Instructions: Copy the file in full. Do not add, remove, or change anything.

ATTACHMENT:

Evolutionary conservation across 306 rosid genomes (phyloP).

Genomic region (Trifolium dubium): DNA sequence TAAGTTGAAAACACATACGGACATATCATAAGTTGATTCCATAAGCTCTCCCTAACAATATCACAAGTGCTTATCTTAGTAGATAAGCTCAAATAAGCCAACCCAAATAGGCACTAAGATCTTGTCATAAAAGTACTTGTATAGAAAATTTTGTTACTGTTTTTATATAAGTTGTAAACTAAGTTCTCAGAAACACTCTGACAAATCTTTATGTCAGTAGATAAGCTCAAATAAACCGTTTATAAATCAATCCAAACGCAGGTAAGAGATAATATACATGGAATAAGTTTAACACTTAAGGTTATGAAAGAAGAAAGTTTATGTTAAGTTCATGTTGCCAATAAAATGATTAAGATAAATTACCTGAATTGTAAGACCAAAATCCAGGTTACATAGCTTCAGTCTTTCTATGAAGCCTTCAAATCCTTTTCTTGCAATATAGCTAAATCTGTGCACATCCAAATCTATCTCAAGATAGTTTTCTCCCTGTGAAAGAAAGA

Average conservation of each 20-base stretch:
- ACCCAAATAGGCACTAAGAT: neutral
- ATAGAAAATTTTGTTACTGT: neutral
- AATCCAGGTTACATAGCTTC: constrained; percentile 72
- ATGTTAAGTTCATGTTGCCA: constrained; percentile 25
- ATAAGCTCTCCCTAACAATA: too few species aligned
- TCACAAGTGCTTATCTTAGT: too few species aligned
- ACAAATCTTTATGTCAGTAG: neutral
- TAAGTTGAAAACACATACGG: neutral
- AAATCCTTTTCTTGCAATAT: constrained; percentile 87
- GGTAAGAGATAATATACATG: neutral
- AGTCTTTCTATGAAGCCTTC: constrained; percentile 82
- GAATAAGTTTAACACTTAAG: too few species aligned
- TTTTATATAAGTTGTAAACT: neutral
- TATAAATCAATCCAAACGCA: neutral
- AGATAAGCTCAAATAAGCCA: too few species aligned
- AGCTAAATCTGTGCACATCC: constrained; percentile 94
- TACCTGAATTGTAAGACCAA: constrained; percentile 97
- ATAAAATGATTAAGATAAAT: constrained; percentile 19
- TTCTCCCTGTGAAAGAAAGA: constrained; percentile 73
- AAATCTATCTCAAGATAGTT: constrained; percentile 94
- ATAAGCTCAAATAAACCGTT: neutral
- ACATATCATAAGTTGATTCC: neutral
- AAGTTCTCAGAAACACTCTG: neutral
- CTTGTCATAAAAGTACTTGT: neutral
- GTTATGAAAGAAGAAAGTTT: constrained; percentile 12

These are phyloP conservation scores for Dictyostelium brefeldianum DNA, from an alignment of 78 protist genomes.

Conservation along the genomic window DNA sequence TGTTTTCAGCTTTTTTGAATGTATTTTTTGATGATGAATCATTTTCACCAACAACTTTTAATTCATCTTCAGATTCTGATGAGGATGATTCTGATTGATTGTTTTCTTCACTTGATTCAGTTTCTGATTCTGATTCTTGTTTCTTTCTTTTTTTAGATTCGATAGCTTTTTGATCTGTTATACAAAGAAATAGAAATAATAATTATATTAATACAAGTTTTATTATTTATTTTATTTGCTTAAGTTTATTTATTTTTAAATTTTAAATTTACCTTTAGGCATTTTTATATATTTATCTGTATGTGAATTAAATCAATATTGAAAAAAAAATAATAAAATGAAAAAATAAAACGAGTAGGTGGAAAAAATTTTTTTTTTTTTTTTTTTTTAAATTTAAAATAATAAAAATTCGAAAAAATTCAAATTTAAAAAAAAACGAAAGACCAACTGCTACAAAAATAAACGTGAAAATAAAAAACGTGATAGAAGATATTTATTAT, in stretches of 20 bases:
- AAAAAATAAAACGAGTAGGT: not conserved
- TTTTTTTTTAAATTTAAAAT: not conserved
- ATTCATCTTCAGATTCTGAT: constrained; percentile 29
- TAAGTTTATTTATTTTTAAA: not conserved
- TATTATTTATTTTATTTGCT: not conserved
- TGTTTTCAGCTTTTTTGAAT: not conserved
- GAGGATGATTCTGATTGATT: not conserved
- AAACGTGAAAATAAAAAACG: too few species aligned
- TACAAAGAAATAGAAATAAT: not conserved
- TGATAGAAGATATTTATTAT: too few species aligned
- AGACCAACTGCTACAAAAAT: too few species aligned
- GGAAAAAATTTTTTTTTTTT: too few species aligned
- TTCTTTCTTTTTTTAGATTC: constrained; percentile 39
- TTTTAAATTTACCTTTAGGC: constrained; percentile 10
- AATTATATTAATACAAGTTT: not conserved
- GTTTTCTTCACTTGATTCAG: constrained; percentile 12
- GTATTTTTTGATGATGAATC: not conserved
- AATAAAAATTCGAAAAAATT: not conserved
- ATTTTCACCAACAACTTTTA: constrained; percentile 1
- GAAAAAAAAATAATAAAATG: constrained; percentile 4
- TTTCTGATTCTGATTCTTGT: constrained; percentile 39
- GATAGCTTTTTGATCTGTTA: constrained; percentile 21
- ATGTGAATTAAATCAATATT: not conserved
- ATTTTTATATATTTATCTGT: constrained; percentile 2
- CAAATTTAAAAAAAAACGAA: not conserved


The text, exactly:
Evolutionary conservation across 306 rosid genomes (phyloP).

Genomic region (Trifolium dubium): DNA sequence TAAGTTGAAAACACATACGGACATATCATAAGTTGATTCCATAAGCTCTCCCTAACAATATCACAAGTGCTTATCTTAGTAGATAAGCTCAAATAAGCCAACCCAAATAGGCACTAAGATCTTGTCATAAAAGTACTTGTATAGAAAATTTTGTTACTGTTTTTATATAAGTTGTAAACTAAGTTCTCAGAAACACTCTGACAAATCTTTATGTCAGTAGATAAGCTCAAATAAACCGTTTATAAATCAATCCAAACGCAGGTAAGAGATAATATACATGGAATAAGTTTAACACTTAAGGTTATGAAAGAAGAAAGTTTATGTTAAGTTCATGTTGCCAATAAAATGATTAAGATAAATTACCTGAATTGTAAGACCAAAATCCAGGTTACATAGCTTCAGTCTTTCTATGAAGCCTTCAAATCCTTTTCTTGCAATATAGCTAAATCTGTGCACATCCAAATCTATCTCAAGATAGTTTTCTCCCTGTGAAAGAAAGA

Average conservation of each 20-base stretch:
- ACCCAAATAGGCACTAAGAT: neutral
- ATAGAAAATTTTGTTACTGT: neutral
- AATCCAGGTTACATAGCTTC: constrained; percentile 72
- ATGTTAAGTTCATGTTGCCA: constrained; percentile 25
- ATAAGCTCTCCCTAACAATA: too few species aligned
- TCACAAGTGCTTATCTTAGT: too few species aligned
- ACAAATCTTTATGTCAGTAG: neutral
- TAAGTTGAAAACACATACGG: neutral
- AAATCCTTTTCTTGCAATAT: constrained; percentile 87
- GGTAAGAGATAATATACATG: neutral
- AGTCTTTCTATGAAGCCTTC: constrained; percentile 82
- GAATAAGTTTAACACTTAAG: too few species aligned
- TTTTATATAAGTTGTAAACT: neutral
- TATAAATCAATCCAAACGCA: neutral
- AGATAAGCTCAAATAAGCCA: too few species aligned
- AGCTAAATCTGTGCACATCC: constrained; percentile 94
- TACCTGAATTGTAAGACCAA: constrained; percentile 97
- ATAAAATGATTAAGATAAAT: constrained; percentile 19
- TTCTCCCTGTGAAAGAAAGA: constrained; percentile 73
- AAATCTATCTCAAGATAGTT: constrained; percentile 94
- ATAAGCTCAAATAAACCGTT: neutral
- ACATATCATAAGTTGATTCC: neutral
- AAGTTCTCAGAAACACTCTG: neutral
- CTTGTCATAAAAGTACTTGT: neutral
- GTTATGAAAGAAGAAAGTTT: constrained; percentile 12

These are phyloP conservation scores for Dictyostelium brefeldianum DNA, from an alignment of 78 protist genomes.

Conservation along the genomic window DNA sequence TGTTTTCAGCTTTTTTGAATGTATTTTTTGATGATGAATCATTTTCACCAACAACTTTTAATTCATCTTCAGATTCTGATGAGGATGATTCTGATTGATTGTTTTCTTCACTTGATTCAGTTTCTGATTCTGATTCTTGTTTCTTTCTTTTTTTAGATTCGATAGCTTTTTGATCTGTTATACAAAGAAATAGAAATAATAATTATATTAATACAAGTTTTATTATTTATTTTATTTGCTTAAGTTTATTTATTTTTAAATTTTAAATTTACCTTTAGGCATTTTTATATATTTATCTGTATGTGAATTAAATCAATATTGAAAAAAAAATAATAAAATGAAAAAATAAAACGAGTAGGTGGAAAAAATTTTTTTTTTTTTTTTTTTTTAAATTTAAAATAATAAAAATTCGAAAAAATTCAAATTTAAAAAAAAACGAAAGACCAACTGCTACAAAAATAAACGTGAAAATAAAAAACGTGATAGAAGATATTTATTAT, in stretches of 20 bases:
- AAAAAATAAAACGAGTAGGT: not conserved
- TTTTTTTTTAAATTTAAAAT: not conserved
- ATTCATCTTCAGATTCTGAT: constrained; percentile 29
- TAAGTTTATTTATTTTTAAA: not conserved
- TATTATTTATTTTATTTGCT: not conserved
- TGTTTTCAGCTTTTTTGAAT: not conserved
- GAGGATGATTCTGATTGATT: not conserved
- AAACGTGAAAATAAAAAACG: too few species aligned
- TACAAAGAAATAGAAATAAT: not conserved
- TGATAGAAGATATTTATTAT: too few species aligned
- AGACCAACTGCTACAAAAAT: too few species aligned
- GGAAAAAATTTTTTTTTTTT: too few species aligned
- TTCTTTCTTTTTTTAGATTC: constrained; percentile 39
- TTTTAAATTTACCTTTAGGC: constrained; percentile 10
- AATTATATTAATACAAGTTT: not conserved
- GTTTTCTTCACTTGATTCAG: constrained; percentile 12
- GTATTTTTTGATGATGAATC: not conserved
- AATAAAAATTCGAAAAAATT: not conserved
- ATTTTCACCAACAACTTTTA: constrained; percentile 1
- GAAAAAAAAATAATAAAATG: constrained; percentile 4
- TTTCTGATTCTGATTCTTGT: constrained; percentile 39
- GATAGCTTTTTGATCTGTTA: constrained; percentile 21
- ATGTGAATTAAATCAATATT: not conserved
- ATTTTTATATATTTATCTGT: constrained; percentile 2
- CAAATTTAAAAAAAAACGAA: not conserved